In my mind I like to think of the interplay of why and how, as taking opposite directions. At the point when someone has an idea, or a request, or a plan, we have two choices about what we do next. We can ask “Why is this a good idea? Why should we proceed?” That’s one direction. Or we could just plow forward with making the idea a reality. In that case we would start out asking “How should we proceed?”
But even this analogy alone doesn’t express the gravity of the dichotomy.
I see this analogy as a person standing still. A two dimensional person.
They can either walk left or right. And if they walk right, assuming right represents how, it’s highly unlikely they’ll ever consider walking left. This represents the sunk cost fallacy that makes it hard for us to question why we’re doing something after we’ve invested in doing it. The more we invest, the harder it is to consider alternatives or stopping altogether. Which can be costly.
Anyways, tonight I tilted the line and I thought of a mountain.
Having an idea is like finding ourselves half way up a mountain. Heading down is easier than heading up. Heading down is akin to asking “How should we proceed?” It’s so much easier than asking why. It’s also much more natural, our brains are wired to head in this direction. We’re problem solvers by default because our subconscious mind likes to jump to conclusions about how to achieve a particular goal. And in the case of an idea, that goal seems to be acting upon the idea.
Asking why is like climbing up the mountain. It’s work. It doesn’t come naturally. It requires engaging the slow, deliberate elements of our mind. But in doing so, we broaden our perspective. Just like climbing a mountain. The higher we climb the better the view. As we climb, we uncover the true nature of what the idea is meant to accomplish. We determine what makes for a worthwhile goal.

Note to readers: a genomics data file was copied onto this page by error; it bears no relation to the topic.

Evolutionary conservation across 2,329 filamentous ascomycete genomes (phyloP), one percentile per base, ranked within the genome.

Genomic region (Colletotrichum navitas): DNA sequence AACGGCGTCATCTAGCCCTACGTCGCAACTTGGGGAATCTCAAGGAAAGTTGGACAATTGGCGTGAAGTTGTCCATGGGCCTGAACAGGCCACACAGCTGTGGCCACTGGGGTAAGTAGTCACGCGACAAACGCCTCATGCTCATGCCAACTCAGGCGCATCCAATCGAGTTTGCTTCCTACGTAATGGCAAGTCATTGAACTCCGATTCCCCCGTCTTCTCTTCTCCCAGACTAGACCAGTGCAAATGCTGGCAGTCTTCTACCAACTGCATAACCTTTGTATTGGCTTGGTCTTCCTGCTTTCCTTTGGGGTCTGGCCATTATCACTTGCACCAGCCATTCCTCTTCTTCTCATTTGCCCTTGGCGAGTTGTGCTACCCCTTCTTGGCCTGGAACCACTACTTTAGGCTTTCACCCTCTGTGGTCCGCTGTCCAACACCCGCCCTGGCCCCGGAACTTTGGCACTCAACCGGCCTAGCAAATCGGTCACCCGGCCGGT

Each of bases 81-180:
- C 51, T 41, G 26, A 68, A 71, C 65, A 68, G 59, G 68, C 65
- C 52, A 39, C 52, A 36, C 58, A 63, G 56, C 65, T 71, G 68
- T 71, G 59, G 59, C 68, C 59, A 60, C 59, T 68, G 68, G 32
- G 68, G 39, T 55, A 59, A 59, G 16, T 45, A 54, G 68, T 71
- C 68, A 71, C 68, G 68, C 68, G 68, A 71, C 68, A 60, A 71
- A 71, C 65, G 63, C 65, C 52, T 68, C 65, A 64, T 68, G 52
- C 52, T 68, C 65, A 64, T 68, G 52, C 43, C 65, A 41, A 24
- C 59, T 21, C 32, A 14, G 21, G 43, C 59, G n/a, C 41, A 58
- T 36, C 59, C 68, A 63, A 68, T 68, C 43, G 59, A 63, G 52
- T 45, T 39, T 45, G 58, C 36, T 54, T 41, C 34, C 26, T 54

The view also affords perspective of alternatives to climbing down the mountain. We might notice the first direction we would’ve taken if we had started out with “How?” would have led us to a cliff.
Once we have the perspective to understand why we should proceed, we can roll down hill in the right direction.
There’s another way this analogy helps understand why asking “Why?” isn’t easy. Not only is it hard work to climb up the mountain, but by default most of us are rewarded for our effort. Employees are salaried, paid for showing up. Contractors are paid by the hour. In both cases we’re paid to apply effort. We’re rewarded for effort. That incentive to apply effort increases the pull of gravity making it even harder to climb uphill.
However, imagine if the incentives worked in the opposite direction. Imagine what happens when we’re rewarded for results instead of effort. If we’re rewarded for results, then knowing why we’re doing something matters more than what we do. So, results based incentives would be like reducing gravity. Climbing up the mountain would be easier. In fact, it’s not hard to imagine that if we could flip the incentives toward results, I might need to redraw the arrows with how pointing up and why pointing down.